The influence of sounds in postural control
- Authors: Thomas, E.; Bianco, A.; Messina, G.; Mucia, M.; Rizzo, S.; Salvago, P.; Sireci, F.; Palma, A.; Martines, F.
- Publication year: 2017
- Type: Capitolo o Saggio (Capitolo o saggio)
- Key words: Medicine (all)
- OA Link: http://hdl.handle.net/10447/247626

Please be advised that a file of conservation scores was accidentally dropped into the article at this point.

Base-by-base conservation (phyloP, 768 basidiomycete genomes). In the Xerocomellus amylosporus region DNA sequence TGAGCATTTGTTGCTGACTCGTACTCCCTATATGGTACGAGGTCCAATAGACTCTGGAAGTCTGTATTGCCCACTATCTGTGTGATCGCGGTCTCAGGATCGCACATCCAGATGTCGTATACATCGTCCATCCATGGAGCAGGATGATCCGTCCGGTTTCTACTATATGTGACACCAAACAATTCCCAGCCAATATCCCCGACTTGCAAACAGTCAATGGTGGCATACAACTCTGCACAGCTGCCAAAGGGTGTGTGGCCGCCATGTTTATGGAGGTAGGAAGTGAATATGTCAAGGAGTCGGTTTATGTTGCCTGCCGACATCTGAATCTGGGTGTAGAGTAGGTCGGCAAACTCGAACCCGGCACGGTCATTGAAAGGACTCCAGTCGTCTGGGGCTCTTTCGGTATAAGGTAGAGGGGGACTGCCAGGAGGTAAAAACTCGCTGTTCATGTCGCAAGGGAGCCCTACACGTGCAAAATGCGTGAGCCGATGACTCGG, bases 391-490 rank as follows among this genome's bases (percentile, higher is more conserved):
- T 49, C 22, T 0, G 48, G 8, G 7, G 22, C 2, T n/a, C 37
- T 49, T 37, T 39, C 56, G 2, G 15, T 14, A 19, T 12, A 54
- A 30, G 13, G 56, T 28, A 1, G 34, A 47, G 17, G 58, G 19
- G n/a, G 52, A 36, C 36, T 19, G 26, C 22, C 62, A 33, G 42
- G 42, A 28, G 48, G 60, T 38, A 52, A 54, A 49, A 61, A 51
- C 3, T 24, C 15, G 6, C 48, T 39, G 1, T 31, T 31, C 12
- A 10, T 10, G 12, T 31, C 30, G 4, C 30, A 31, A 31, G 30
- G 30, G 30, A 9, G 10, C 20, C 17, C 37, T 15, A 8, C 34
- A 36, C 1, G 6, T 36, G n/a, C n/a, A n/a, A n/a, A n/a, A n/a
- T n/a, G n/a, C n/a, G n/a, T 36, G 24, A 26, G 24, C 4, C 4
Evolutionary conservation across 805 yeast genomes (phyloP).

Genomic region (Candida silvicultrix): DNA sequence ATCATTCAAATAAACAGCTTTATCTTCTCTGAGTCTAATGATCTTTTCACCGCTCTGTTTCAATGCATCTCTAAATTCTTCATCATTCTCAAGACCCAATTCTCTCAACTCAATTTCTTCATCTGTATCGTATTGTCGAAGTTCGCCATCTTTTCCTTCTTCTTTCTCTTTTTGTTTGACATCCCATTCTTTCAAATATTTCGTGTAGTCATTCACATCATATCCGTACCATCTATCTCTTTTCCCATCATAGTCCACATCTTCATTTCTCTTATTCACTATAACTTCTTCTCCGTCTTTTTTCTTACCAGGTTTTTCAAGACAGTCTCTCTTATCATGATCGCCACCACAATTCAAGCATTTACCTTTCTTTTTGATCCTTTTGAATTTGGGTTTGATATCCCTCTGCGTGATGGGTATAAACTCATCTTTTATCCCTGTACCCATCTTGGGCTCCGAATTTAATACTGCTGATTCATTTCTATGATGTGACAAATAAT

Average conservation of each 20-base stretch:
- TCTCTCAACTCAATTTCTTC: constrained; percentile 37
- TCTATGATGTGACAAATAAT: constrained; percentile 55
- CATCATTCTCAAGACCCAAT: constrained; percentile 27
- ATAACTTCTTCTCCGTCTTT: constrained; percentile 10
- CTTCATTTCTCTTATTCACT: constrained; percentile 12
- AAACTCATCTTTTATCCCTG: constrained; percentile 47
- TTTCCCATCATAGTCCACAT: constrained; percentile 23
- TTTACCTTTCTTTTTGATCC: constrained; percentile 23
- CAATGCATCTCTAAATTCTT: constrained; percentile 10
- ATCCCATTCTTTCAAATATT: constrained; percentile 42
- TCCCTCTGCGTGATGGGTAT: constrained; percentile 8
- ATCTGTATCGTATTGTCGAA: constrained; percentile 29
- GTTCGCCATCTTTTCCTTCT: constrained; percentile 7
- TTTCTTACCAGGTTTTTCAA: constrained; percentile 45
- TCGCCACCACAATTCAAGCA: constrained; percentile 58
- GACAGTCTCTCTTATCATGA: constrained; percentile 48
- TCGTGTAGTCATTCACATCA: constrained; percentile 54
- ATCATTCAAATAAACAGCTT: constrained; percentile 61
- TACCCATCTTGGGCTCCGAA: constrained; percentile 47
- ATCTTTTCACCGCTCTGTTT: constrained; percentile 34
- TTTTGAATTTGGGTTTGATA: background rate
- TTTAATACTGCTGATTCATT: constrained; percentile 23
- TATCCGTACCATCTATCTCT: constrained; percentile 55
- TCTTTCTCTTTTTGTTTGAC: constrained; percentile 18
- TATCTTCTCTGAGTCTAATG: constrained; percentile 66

Postural control is a polisensory system based on the synergism of visual, proprioceptive (kinaesthetic), auditory and labyrinthic (both otolithic and canalar) inputs. Each individual, according to age, organizes different somatosensorial strategies in order to manage postural control. Therefore the prevalence of visual, auditory, proprioceptive and labyrinthic input management varies from subject to subject during growth. It is known that during the first year of age, before the achievement of an erect posture, this latter is mainly managed according to auditory and labyrinthic stimuli, whereas once the bipodalic stance is achieved, afferent proprioceptive information from the foot and from the paravertebral muscles become the main stimuli for static postural control and visual input for dynamic postural control. This shift depends on the development of anatomical and physiological systems. Because of the anatomical contiguity of the phonoreceptor and the vestibular organs, auditory inputs can influence postural control in the form of a wave of disturbances which affects the vestibular system and general postural control. In addition, afferent auditory pathways synapse to the inferior colliculus in the mesencephalon that through the anterior tectospinal tract together to the superior colliculus, that receive visual inputs, synapse to the superior olivary complex that through the olivocerebellar tract synapses in the cerebellum, that is the organ mainly responsible for postural control. Therefore, the aim of this work will be to elucidate the role of sounds in postural control.